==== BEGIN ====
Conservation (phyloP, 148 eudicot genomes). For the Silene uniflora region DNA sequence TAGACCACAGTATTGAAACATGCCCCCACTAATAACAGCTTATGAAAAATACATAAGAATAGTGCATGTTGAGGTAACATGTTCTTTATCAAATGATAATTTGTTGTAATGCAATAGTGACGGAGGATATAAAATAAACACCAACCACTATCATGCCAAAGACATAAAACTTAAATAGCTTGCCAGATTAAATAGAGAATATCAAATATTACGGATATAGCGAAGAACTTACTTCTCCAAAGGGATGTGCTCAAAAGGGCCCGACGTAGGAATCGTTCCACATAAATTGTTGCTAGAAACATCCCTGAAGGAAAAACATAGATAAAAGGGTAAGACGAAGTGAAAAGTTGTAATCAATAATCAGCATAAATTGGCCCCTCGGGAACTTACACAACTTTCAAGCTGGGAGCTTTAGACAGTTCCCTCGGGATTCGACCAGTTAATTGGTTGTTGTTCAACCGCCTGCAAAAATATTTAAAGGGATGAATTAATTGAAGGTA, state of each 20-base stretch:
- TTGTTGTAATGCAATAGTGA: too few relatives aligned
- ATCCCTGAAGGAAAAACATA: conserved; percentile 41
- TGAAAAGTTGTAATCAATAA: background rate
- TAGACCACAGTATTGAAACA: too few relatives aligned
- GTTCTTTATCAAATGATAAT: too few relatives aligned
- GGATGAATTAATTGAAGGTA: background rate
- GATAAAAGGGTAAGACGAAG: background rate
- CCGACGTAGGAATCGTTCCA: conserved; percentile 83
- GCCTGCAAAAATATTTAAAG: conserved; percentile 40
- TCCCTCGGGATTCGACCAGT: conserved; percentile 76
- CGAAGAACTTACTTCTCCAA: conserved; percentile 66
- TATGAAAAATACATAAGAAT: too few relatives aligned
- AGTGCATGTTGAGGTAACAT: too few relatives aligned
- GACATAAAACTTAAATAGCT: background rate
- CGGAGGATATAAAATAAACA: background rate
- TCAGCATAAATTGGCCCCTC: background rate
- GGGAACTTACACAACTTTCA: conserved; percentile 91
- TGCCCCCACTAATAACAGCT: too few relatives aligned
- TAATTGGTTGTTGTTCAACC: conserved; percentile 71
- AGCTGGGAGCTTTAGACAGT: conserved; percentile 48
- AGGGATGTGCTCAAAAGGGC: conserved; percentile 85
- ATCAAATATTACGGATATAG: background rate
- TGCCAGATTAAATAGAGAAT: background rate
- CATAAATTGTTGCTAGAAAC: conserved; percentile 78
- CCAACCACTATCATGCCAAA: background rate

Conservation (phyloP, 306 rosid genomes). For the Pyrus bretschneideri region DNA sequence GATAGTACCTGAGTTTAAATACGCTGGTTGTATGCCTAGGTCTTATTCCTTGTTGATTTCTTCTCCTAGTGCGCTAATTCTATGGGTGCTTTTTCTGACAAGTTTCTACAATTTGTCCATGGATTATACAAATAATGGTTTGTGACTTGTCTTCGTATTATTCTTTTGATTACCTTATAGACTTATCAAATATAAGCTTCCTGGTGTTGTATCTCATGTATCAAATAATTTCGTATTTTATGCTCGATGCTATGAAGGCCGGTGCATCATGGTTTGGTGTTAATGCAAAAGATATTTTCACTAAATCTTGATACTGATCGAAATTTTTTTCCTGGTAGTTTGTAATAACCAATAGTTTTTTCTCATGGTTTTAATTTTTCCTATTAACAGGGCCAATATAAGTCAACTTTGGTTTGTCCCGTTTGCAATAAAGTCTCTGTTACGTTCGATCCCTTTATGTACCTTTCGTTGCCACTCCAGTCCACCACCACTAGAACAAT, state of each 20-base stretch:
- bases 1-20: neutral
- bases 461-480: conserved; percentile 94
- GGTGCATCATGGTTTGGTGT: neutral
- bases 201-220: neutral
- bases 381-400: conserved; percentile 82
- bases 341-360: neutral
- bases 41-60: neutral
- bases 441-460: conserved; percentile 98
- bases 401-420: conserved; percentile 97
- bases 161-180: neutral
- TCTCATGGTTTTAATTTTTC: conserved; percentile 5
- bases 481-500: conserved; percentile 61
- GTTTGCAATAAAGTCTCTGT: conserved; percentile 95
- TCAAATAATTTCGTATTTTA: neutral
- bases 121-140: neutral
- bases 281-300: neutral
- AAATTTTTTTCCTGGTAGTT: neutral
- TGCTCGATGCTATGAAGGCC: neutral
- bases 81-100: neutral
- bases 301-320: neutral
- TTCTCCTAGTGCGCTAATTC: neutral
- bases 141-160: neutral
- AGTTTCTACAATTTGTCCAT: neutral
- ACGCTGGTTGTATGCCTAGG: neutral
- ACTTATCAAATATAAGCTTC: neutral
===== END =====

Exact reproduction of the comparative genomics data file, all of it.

Conservation (phyloP, 148 eudicot genomes). For the Silene uniflora region DNA sequence TAGACCACAGTATTGAAACATGCCCCCACTAATAACAGCTTATGAAAAATACATAAGAATAGTGCATGTTGAGGTAACATGTTCTTTATCAAATGATAATTTGTTGTAATGCAATAGTGACGGAGGATATAAAATAAACACCAACCACTATCATGCCAAAGACATAAAACTTAAATAGCTTGCCAGATTAAATAGAGAATATCAAATATTACGGATATAGCGAAGAACTTACTTCTCCAAAGGGATGTGCTCAAAAGGGCCCGACGTAGGAATCGTTCCACATAAATTGTTGCTAGAAACATCCCTGAAGGAAAAACATAGATAAAAGGGTAAGACGAAGTGAAAAGTTGTAATCAATAATCAGCATAAATTGGCCCCTCGGGAACTTACACAACTTTCAAGCTGGGAGCTTTAGACAGTTCCCTCGGGATTCGACCAGTTAATTGGTTGTTGTTCAACCGCCTGCAAAAATATTTAAAGGGATGAATTAATTGAAGGTA, state of each 20-base stretch:
- TTGTTGTAATGCAATAGTGA: too few relatives aligned
- ATCCCTGAAGGAAAAACATA: conserved; percentile 41
- TGAAAAGTTGTAATCAATAA: background rate
- TAGACCACAGTATTGAAACA: too few relatives aligned
- GTTCTTTATCAAATGATAAT: too few relatives aligned
- GGATGAATTAATTGAAGGTA: background rate
- GATAAAAGGGTAAGACGAAG: background rate
- CCGACGTAGGAATCGTTCCA: conserved; percentile 83
- GCCTGCAAAAATATTTAAAG: conserved; percentile 40
- TCCCTCGGGATTCGACCAGT: conserved; percentile 76
- CGAAGAACTTACTTCTCCAA: conserved; percentile 66
- TATGAAAAATACATAAGAAT: too few relatives aligned
- AGTGCATGTTGAGGTAACAT: too few relatives aligned
- GACATAAAACTTAAATAGCT: background rate
- CGGAGGATATAAAATAAACA: background rate
- TCAGCATAAATTGGCCCCTC: background rate
- GGGAACTTACACAACTTTCA: conserved; percentile 91
- TGCCCCCACTAATAACAGCT: too few relatives aligned
- TAATTGGTTGTTGTTCAACC: conserved; percentile 71
- AGCTGGGAGCTTTAGACAGT: conserved; percentile 48
- AGGGATGTGCTCAAAAGGGC: conserved; percentile 85
- ATCAAATATTACGGATATAG: background rate
- TGCCAGATTAAATAGAGAAT: background rate
- CATAAATTGTTGCTAGAAAC: conserved; percentile 78
- CCAACCACTATCATGCCAAA: background rate

Conservation (phyloP, 306 rosid genomes). For the Pyrus bretschneideri region DNA sequence GATAGTACCTGAGTTTAAATACGCTGGTTGTATGCCTAGGTCTTATTCCTTGTTGATTTCTTCTCCTAGTGCGCTAATTCTATGGGTGCTTTTTCTGACAAGTTTCTACAATTTGTCCATGGATTATACAAATAATGGTTTGTGACTTGTCTTCGTATTATTCTTTTGATTACCTTATAGACTTATCAAATATAAGCTTCCTGGTGTTGTATCTCATGTATCAAATAATTTCGTATTTTATGCTCGATGCTATGAAGGCCGGTGCATCATGGTTTGGTGTTAATGCAAAAGATATTTTCACTAAATCTTGATACTGATCGAAATTTTTTTCCTGGTAGTTTGTAATAACCAATAGTTTTTTCTCATGGTTTTAATTTTTCCTATTAACAGGGCCAATATAAGTCAACTTTGGTTTGTCCCGTTTGCAATAAAGTCTCTGTTACGTTCGATCCCTTTATGTACCTTTCGTTGCCACTCCAGTCCACCACCACTAGAACAAT, state of each 20-base stretch:
- bases 1-20: neutral
- bases 461-480: conserved; percentile 94
- GGTGCATCATGGTTTGGTGT: neutral
- bases 201-220: neutral
- bases 381-400: conserved; percentile 82
- bases 341-360: neutral
- bases 41-60: neutral
- bases 441-460: conserved; percentile 98
- bases 401-420: conserved; percentile 97
- bases 161-180: neutral
- TCTCATGGTTTTAATTTTTC: conserved; percentile 5
- bases 481-500: conserved; percentile 61
- GTTTGCAATAAAGTCTCTGT: conserved; percentile 95
- TCAAATAATTTCGTATTTTA: neutral
- bases 121-140: neutral
- bases 281-300: neutral
- AAATTTTTTTCCTGGTAGTT: neutral
- TGCTCGATGCTATGAAGGCC: neutral
- bases 81-100: neutral
- bases 301-320: neutral
- TTCTCCTAGTGCGCTAATTC: neutral
- bases 141-160: neutral
- AGTTTCTACAATTTGTCCAT: neutral
- ACGCTGGTTGTATGCCTAGG: neutral
- ACTTATCAAATATAAGCTTC: neutral